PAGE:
Lai's work has spun off a company, Mucommune, which is working to engineer antibodies that can be applied topically to prevent diseases at the infection site. Currently all antibodies used to treat patients are given systemically to treat conditions such as autoimmune disorders and cancers. One example of an antibody drug that works systemically is Humira, which is used to treat rheumatoid arthritis and other conditions.

Topical antibodies would protect a specific infection site, Lai said. Swallowing a pill could protect the gut; a puff from an inhaler would protect the lungs.

"Nurses and doctors could get a daily nasal spray containing antibodies against a diverse array of flu strains," Lai said.
About the University of North Carolina at Chapel Hill

The University of North Carolina at Chapel Hill, the nation's first public university, is a global higher education leader known for innovative teaching, research and public service. A member of the prestigious Association of American Universities, Carolina regularly ranks as the best value for academic quality in U.S. public higher education. Now in its third century, the University offers 77 bachelor's, 111 master's, 65 doctorate and seven professional degree programs through 14 schools and the College of Arts and Sciences. Every day, faculty, staff and students shape their teaching, research and public service to meet North Carolina's most pressing needs in every region and all 100 counties. Carolina's more than 322,000 alumni live in all 50 states, the District of Columbia and 165 countries. More than 175,000 live in North Carolina.  

School of Pharmacy contact: David Etchison, (919) 966-7744,

University of North Carolina at Chapel Hill

Related Antibodies Articles from Brightsurf:

Scientist develops new way to test for COVID-19 antibodies
New research details how a cell-free test rapidly detects COVID-19 neutralizing antibodies and could aid in vaccine testing and drug discovery efforts.

Mussels connect antibodies to treat cancer
POSTECH research team develops innovative local anticancer immunotherapy technology using mussel protein.

For an effective COVID vaccine, look beyond antibodies to T-cells
Most vaccine developers are aiming solely for a robust antibody response against the SARS-CoV-2 virus, despite evidence that antibodies are not the body's primary protective response to infection by coronaviruses, says Marc Hellerstein of UC Berkeley.

Children can have COVID-19 antibodies and virus in their system simultaneously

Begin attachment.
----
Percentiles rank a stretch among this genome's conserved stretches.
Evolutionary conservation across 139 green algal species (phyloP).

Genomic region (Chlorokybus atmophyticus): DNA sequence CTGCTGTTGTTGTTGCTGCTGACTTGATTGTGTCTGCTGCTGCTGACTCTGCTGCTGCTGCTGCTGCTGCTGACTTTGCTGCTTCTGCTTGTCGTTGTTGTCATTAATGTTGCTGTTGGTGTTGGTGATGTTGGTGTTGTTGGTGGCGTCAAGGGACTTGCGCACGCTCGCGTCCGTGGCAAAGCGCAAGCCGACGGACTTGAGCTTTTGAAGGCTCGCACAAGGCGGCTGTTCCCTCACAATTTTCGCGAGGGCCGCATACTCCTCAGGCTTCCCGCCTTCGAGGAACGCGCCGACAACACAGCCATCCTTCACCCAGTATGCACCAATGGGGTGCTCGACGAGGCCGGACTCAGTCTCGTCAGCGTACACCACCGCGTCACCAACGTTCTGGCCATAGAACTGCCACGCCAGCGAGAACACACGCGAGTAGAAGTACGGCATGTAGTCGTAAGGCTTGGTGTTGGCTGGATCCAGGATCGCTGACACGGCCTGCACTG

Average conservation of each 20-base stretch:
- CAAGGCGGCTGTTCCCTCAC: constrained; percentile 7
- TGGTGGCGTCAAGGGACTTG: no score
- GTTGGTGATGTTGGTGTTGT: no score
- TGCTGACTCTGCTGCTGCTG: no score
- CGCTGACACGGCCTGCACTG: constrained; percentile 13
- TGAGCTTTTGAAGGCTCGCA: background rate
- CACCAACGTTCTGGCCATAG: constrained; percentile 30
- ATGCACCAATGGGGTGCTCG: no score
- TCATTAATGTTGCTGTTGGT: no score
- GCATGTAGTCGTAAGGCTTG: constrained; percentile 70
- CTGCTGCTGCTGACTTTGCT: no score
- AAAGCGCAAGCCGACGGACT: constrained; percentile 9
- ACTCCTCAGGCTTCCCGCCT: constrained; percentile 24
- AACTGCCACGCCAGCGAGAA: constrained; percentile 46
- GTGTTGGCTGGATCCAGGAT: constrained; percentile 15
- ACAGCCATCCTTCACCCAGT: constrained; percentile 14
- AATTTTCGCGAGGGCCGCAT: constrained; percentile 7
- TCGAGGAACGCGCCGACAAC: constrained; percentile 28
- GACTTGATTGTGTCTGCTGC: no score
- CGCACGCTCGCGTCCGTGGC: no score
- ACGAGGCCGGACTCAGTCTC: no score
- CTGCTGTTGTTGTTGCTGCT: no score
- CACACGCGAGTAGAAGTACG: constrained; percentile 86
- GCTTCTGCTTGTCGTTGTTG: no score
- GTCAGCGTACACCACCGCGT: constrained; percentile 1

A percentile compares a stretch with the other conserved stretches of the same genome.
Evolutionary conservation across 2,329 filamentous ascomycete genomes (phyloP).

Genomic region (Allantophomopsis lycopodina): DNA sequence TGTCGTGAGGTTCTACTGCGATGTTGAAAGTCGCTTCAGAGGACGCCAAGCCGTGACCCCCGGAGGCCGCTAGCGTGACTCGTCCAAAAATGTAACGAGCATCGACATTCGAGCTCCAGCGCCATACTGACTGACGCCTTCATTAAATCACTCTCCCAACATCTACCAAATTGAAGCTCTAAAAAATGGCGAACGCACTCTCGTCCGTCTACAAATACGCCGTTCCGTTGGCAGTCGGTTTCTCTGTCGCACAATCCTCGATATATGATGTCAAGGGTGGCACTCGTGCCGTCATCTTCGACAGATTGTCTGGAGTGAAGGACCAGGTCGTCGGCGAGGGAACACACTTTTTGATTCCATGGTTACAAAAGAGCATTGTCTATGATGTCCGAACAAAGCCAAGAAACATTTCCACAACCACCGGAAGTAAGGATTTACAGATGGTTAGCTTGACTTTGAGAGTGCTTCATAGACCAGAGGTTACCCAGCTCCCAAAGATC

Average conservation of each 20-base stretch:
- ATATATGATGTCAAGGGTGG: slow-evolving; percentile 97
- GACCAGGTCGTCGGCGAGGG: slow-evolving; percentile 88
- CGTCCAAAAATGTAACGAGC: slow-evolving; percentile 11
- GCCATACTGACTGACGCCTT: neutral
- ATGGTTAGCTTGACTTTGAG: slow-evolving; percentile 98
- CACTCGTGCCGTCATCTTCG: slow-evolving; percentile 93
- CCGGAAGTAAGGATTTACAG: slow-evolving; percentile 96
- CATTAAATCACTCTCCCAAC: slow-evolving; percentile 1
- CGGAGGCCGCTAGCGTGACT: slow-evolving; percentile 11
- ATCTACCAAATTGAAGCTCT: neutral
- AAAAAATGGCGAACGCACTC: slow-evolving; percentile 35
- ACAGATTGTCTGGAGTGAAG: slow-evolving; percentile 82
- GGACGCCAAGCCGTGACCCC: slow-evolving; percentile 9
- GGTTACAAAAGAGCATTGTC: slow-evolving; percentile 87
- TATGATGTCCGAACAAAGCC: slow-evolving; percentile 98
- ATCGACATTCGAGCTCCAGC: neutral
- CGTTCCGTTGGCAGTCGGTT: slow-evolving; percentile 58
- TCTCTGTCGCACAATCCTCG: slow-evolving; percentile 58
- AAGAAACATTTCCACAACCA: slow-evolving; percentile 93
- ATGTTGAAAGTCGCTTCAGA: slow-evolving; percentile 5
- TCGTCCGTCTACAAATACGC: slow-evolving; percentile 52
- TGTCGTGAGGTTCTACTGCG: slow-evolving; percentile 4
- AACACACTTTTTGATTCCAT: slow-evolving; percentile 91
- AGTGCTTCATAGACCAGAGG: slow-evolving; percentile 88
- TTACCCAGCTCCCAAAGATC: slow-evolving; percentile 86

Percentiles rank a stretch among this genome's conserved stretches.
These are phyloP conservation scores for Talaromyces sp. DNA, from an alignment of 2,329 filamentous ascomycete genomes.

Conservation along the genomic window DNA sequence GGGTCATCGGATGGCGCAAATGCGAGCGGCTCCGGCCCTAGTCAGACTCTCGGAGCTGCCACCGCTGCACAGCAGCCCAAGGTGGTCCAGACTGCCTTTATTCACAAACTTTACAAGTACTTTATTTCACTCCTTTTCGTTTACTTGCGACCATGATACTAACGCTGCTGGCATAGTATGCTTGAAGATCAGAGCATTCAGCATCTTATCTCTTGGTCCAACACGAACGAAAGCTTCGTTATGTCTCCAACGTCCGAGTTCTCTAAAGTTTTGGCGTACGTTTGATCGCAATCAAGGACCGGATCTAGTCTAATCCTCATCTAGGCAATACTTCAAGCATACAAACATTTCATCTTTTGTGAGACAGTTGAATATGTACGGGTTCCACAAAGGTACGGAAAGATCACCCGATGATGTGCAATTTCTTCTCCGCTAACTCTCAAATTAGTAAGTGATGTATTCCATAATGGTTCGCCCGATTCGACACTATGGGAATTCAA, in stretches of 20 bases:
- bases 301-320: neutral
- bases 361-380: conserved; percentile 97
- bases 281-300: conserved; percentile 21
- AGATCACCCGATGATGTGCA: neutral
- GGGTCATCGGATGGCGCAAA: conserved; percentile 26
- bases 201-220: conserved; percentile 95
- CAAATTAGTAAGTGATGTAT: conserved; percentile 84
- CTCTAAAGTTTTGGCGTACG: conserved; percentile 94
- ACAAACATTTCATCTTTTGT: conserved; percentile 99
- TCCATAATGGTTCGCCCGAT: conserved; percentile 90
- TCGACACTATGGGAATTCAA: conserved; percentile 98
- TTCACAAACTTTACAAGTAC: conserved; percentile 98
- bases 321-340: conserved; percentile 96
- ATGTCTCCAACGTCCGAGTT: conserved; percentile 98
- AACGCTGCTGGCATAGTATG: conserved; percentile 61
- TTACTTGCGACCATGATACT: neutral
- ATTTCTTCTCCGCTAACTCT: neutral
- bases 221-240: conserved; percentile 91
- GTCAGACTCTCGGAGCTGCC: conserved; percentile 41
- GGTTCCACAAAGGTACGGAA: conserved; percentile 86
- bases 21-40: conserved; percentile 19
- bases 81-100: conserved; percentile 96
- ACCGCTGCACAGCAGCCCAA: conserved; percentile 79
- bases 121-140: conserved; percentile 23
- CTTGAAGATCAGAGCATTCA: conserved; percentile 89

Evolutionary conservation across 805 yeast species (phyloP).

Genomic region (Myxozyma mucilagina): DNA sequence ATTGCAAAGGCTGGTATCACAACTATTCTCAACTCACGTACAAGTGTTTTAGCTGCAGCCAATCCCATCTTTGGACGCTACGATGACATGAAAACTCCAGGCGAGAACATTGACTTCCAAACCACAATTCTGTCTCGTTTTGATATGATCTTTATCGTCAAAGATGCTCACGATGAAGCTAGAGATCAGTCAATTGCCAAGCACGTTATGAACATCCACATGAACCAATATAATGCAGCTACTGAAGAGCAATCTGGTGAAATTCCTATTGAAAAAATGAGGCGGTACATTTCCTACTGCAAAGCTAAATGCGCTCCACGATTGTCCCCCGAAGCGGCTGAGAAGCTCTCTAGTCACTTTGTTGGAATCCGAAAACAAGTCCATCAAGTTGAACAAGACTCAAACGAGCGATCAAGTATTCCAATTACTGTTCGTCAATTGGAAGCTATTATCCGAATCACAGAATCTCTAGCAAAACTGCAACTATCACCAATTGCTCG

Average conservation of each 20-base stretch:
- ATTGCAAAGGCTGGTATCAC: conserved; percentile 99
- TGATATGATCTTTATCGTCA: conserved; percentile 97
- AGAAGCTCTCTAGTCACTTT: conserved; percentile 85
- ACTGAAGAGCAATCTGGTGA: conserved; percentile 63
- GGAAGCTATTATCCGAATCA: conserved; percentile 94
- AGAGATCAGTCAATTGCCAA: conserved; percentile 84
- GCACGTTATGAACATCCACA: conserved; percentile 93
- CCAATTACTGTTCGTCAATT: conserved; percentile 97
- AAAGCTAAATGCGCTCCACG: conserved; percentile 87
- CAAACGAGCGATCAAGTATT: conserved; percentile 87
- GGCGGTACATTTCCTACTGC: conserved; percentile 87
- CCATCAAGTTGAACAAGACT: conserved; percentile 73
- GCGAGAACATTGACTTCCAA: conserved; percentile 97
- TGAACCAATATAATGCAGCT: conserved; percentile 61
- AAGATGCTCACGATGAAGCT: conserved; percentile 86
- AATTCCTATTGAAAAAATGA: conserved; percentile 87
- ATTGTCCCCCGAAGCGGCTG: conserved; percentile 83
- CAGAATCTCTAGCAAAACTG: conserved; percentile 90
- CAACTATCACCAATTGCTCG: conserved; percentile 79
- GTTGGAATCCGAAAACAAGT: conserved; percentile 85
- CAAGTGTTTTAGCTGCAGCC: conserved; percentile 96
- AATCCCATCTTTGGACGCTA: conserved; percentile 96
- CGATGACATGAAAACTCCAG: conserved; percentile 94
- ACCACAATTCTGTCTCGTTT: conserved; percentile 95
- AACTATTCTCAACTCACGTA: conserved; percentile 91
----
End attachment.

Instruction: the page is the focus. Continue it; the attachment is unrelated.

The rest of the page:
With many questions remaining around how children spread COVID-19, Children's National Hospital researchers set out to improve the understanding of how long it takes pediatric patients with the virus to clear it from their systems, and at what point they start to make antibodies that work against the coronavirus.

The behavior of therapeutic antibodies in immunotherapy
Since the late 1990s, immunotherapy has been the frontline treatment against lymphomas where synthetic antibodies are used to stop the proliferation of cancerous white blood cells.

Re-engineering antibodies for COVID-19
Catholic University of America researcher uses 'in silico' analysis to fast-track passive immunity

Seroprevalence of antibodies to SARS-CoV-2 in 10 US sites
This study estimates how common SARS-CoV-2 antibodies are in convenience samples from 10 geographic sites in the United States.

Neutralizing antibodies in the battle against COVID-19
An important line of defense against SARS-CoV-2 is the formation of neutralizing antibodies.

Three new studies identify neutralizing antibodies against SARS-CoV-2
A trio of papers describes several newly discovered human antibodies that target the SARS-CoV-2 virus, isolated from survivors of SARS-CoV-2 and SARS-CoV infection.

More effective human antibodies possible with chicken cells
Antibodies for potential use as medicines can be made rapidly in chicken cells grown in laboratories.

Read More: Antibodies News and Antibodies Current Events is a participant in the Amazon Services LLC Associates Program, an affiliate advertising program designed to provide a means for sites to earn advertising fees by advertising and linking to